Header image courtesy of Ko Tim-keung (via Hong Kong Memory)
Hong Kong’s rich history leaves its footsteps in the city’s objects and people. While it is easy to turn to the internet and the library to look up information, the tales of cities are always more fascinating when unravelled through existing legacies. Perhaps you already know of a few notable examples off the top of your head: the Clock Tower, Western Market, Victoria Prison, and its likes—and the value in all of these historic legacies lies in the collision of quiescence and vibrancy. While they silently front the city through a time-lapsed lens, they simultaneously speak loudly about its history and give us a glimpse of what society looked like back then.
Heritage is arguably the most significant part of any society, as there will never be a ‘present’ without a ‘past.’ For Hong Kong, such a transition is perhaps most well-put in its stories of translation. Every part of our city will be able to show you how it straddles two languages, as well as the way it bridges two significantly different cultures. Over the course of a hundred years, the topic of change still lingers in Hong Kong. Such change is not futile, but substantial—after all, the connection with a homeland is what defines one’s identity. And what better embodies the substantial changes of Hong Kong than the streets we step foot on every day?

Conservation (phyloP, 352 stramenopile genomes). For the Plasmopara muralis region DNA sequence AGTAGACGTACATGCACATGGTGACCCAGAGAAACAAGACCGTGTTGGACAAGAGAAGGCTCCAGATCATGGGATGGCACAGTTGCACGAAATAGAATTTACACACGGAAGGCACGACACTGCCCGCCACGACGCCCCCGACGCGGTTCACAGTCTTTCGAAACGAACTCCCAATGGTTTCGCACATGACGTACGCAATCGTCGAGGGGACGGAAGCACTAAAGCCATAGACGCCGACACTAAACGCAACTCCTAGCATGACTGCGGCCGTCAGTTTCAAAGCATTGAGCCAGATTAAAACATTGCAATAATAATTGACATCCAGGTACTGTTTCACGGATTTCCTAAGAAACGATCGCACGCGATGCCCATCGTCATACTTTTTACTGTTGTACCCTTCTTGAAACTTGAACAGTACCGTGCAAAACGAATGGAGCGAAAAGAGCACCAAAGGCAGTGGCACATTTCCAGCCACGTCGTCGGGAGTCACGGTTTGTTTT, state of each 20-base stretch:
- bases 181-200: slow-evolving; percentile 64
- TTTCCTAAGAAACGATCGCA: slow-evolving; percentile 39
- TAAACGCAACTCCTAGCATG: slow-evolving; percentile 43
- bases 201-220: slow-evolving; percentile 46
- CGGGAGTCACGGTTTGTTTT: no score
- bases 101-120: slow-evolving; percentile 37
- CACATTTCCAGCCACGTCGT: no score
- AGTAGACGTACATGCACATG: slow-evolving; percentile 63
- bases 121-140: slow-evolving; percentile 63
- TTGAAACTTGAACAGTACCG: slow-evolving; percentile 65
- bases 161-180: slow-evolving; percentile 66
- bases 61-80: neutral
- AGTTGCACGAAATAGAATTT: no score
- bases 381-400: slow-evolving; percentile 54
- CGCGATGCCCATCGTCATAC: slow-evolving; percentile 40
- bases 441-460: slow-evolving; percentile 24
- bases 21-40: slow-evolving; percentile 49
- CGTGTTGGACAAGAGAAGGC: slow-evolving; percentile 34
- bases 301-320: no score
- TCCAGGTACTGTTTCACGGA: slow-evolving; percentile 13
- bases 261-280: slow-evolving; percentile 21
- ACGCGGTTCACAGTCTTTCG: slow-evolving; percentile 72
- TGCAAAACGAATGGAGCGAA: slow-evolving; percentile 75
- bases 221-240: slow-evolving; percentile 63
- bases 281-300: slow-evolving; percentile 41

People change, cultures change, languages change. It is our geographical landscape that remains constant, one that testifies to all other changes. If streets could speak, some of them would perhaps be interested to learn how and why their Chinese and English names differ so drastically. Little would they know, though, just how much these differences embody Hongkongers’ state of mind: lost in translation. Get a glimpse into five streets that unfold whimsical tales of how meanings differ in English and Cantonese.
One of the earliest roads in Hong Kong as an open port was, in fact, an eccentric translation error regarding Queen Victoria. Before claiming its position as an open port, Hong Kong was known as “a barren rock.”
In 1842, its main thoroughfare was officially named as Queen’s Road. And while we are all acquainted with the fact that Queen Victoria was indeed the monarch, this information falters in the Chinese translation of Queen’s Road. Translated as 皇后街 (wong hau gai), it denotes a sense of dependence on the king, indicating that the queen is not a monarch in nature.
In some sense, this translation mirrors the contrasting political cultures in Britain and China. In the former, having an empress as a monarch is well-acknowledged and celebrated. While patriarchy arguably underpins most cultures, it prevails quite severely in Chinese culture. Over the span of 4,000-plus years, there had been merely one Chinese empress: Wu Zetian. All others were dowager empresses. This deep-rooted discrimination perhaps explains the translation of Queen’s Road, where the individual authority of the queen is disregarded and instead assimilated as a dependent figure to the king.
The story behind the Chinese name of Sycamore Street is a beautiful collision of two languages. Situated in Tai Kok Tsui, Sycamore Street is part of a bigger family tree that includes neighbouring Elm Street, Beech Street, and Pine Street, all named after plants. While most of these street names were translated according to their Chinese equivalent, Sycamore Street was gracefully conceived of a colourful anthropological meaning that is quite the opposite of its botanical reference.